It’s one second to twelve. Energy crisis, climate change, environmental destruction, species extinction, consumption swamp, hamster wheel. We are already looking into the abyss and keep going cheerfully.
Why do we increasingly value more and more often less and less? Not only can everyone ask this question, it should also be debated publicly. Because appreciation is a key to a sustainable life. If you do not care, you do not protect anything.
To value something means to value it positively, to respect it and to include it. Appreciation expresses benevolence, empathy, kindness and interest – towards oneself, one’s fellow beings, the environment, food and objects.
It’s best to start with yourself. Anyone who accepts and loves his life is interested in making life sustainable and worth living.
In a life worth living, valued and appreciative people play a crucial role. A person with high self-esteem often has a respectful attitude toward his fellow beings and is more valued by others. This is the breeding ground for the readiness and joy to pull together and stand up for the welfare of all.
The welfare of all is possible only in an intact environment. That is why the appreciation of nature, the flora and fauna is so important. Without appreciation, the motivation for environmental protection is eliminated.
Nutrition also shows how closely esteem and sustainability are intertwined. For us in the First World, food seems to be abundantly available. Under what outrageous circumstances and with what negative effects the majority of animal food, but also many plant foods are produced, is well known. Nevertheless, we want to eat cheap food. So we can afford to throw away 1.3 billion tons of food per year. That could feed 3.2 billion people. Currently, 800 million people are starving in the world.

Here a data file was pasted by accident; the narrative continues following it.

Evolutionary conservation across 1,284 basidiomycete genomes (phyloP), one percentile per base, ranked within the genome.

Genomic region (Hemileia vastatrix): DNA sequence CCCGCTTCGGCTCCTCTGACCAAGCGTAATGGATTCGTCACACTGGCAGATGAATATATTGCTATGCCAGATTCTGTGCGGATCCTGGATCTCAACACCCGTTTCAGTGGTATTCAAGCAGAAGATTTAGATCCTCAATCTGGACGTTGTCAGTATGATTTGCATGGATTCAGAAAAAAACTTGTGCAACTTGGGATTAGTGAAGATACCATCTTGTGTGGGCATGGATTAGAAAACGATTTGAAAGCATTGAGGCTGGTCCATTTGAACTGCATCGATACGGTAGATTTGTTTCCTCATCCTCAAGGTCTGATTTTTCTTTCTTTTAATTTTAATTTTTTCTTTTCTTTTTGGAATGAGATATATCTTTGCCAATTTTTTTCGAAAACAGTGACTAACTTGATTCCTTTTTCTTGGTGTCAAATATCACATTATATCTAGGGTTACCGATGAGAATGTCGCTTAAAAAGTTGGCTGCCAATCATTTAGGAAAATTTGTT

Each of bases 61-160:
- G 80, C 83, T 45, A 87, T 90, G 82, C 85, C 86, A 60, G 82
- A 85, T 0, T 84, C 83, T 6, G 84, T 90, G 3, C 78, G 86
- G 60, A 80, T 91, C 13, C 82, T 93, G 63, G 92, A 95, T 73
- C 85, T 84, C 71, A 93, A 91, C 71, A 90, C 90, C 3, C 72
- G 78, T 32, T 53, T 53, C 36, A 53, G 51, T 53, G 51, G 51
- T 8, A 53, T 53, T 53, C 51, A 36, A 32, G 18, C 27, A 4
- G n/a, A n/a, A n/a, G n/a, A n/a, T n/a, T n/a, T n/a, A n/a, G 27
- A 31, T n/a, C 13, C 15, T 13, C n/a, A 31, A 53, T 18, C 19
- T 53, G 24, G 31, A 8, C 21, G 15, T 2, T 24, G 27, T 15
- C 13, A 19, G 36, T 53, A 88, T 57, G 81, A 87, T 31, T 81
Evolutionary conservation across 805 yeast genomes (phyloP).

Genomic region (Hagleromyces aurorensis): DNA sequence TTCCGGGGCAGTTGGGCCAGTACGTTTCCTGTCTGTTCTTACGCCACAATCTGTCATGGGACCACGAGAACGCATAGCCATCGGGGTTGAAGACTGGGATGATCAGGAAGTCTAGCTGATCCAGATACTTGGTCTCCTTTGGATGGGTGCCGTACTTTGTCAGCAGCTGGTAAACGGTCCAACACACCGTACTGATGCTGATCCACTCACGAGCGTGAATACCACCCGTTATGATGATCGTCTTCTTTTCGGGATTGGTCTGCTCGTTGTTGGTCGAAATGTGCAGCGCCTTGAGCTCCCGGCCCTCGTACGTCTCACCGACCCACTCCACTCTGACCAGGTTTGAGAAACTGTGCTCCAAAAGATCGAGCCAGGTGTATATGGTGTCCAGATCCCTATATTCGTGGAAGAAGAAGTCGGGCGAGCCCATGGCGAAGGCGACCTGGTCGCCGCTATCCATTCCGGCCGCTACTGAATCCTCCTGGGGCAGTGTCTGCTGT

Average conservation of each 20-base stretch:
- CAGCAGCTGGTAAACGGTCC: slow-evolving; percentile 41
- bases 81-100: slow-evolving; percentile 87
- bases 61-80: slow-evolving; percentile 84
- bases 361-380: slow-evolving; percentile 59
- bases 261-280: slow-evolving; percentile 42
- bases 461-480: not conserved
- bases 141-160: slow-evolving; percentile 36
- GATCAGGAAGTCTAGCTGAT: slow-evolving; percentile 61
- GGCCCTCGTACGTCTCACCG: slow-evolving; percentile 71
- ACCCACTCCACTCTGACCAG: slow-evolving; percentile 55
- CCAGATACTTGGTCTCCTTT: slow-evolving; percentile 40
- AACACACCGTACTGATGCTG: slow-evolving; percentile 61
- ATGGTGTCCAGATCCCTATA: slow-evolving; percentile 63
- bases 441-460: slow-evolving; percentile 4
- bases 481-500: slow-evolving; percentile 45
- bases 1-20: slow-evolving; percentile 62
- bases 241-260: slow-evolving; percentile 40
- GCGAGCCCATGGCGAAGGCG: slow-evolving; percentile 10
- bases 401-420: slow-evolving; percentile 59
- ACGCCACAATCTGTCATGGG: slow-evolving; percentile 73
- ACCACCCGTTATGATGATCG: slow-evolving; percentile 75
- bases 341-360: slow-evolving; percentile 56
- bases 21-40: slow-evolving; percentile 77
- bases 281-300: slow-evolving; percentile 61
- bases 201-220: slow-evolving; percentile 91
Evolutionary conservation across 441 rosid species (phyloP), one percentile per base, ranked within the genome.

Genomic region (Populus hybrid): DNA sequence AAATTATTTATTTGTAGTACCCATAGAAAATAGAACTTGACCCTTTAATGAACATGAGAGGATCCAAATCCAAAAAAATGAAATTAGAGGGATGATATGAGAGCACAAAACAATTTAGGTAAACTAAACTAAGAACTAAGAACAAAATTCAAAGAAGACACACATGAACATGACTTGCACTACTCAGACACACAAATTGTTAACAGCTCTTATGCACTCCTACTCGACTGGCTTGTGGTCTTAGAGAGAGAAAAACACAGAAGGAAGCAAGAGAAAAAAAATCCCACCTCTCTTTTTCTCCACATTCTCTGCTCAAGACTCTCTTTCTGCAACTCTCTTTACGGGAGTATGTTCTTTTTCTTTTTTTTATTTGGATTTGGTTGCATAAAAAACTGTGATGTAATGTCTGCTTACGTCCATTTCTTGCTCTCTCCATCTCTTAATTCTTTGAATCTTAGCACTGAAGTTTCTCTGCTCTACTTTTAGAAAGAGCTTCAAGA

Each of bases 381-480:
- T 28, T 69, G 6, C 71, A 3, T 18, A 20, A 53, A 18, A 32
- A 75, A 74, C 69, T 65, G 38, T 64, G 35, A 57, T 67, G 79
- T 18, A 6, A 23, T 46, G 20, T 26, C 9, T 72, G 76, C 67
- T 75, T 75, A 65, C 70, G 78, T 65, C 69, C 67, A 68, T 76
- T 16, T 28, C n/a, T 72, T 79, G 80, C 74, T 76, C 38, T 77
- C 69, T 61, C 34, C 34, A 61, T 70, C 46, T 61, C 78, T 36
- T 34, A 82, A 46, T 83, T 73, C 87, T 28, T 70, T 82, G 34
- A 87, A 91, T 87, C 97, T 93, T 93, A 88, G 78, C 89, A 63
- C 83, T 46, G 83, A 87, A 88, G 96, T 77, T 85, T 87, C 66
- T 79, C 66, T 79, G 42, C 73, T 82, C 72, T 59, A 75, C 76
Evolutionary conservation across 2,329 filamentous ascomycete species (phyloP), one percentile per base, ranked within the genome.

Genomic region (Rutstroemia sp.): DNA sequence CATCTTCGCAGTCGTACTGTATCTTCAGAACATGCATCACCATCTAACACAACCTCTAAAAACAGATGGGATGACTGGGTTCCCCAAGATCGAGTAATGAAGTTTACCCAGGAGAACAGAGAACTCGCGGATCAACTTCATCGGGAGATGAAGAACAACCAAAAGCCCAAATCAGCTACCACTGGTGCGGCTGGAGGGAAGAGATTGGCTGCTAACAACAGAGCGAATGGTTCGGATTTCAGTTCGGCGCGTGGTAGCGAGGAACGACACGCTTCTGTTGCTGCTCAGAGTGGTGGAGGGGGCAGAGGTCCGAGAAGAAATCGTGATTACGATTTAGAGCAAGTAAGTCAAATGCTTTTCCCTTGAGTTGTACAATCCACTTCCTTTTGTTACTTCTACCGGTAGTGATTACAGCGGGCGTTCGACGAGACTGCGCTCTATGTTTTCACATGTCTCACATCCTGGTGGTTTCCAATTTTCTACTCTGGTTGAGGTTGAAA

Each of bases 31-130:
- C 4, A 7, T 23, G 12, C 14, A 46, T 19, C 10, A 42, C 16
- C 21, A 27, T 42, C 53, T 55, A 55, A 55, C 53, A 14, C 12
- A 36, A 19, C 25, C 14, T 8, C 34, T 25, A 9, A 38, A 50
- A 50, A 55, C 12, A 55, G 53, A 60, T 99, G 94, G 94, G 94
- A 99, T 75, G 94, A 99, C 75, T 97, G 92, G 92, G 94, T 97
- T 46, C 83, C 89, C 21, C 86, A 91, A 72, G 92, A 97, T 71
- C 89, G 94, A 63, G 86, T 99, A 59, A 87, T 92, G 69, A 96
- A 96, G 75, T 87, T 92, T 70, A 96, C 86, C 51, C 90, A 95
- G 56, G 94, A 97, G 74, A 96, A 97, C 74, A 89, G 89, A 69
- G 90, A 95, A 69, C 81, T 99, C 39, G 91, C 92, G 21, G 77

Last but not least, it is important to value the objects. In our throwaway society, there is little value left over. We have more and more in ever shorter cycles. At the same time, the alternative actions of a sustainable living society for ordinary new purchase have existed long ago. They are minimalism, voluntary surrender, repair, self-repair or manufacture, lend, rent, exchange, share, buy second-hand …
“Rather, one does not appreciate goodness until it is lost,” wrote the German poet and philosopher Johann Gottfried Herder in the 18th century. Now we are a second away from losing the good. If we do not want to abolish ourselves, we have to act now. We have the knowledge and the possibilities to turn things around. This will only work if we recognize appreciation again as a value to be appreciated.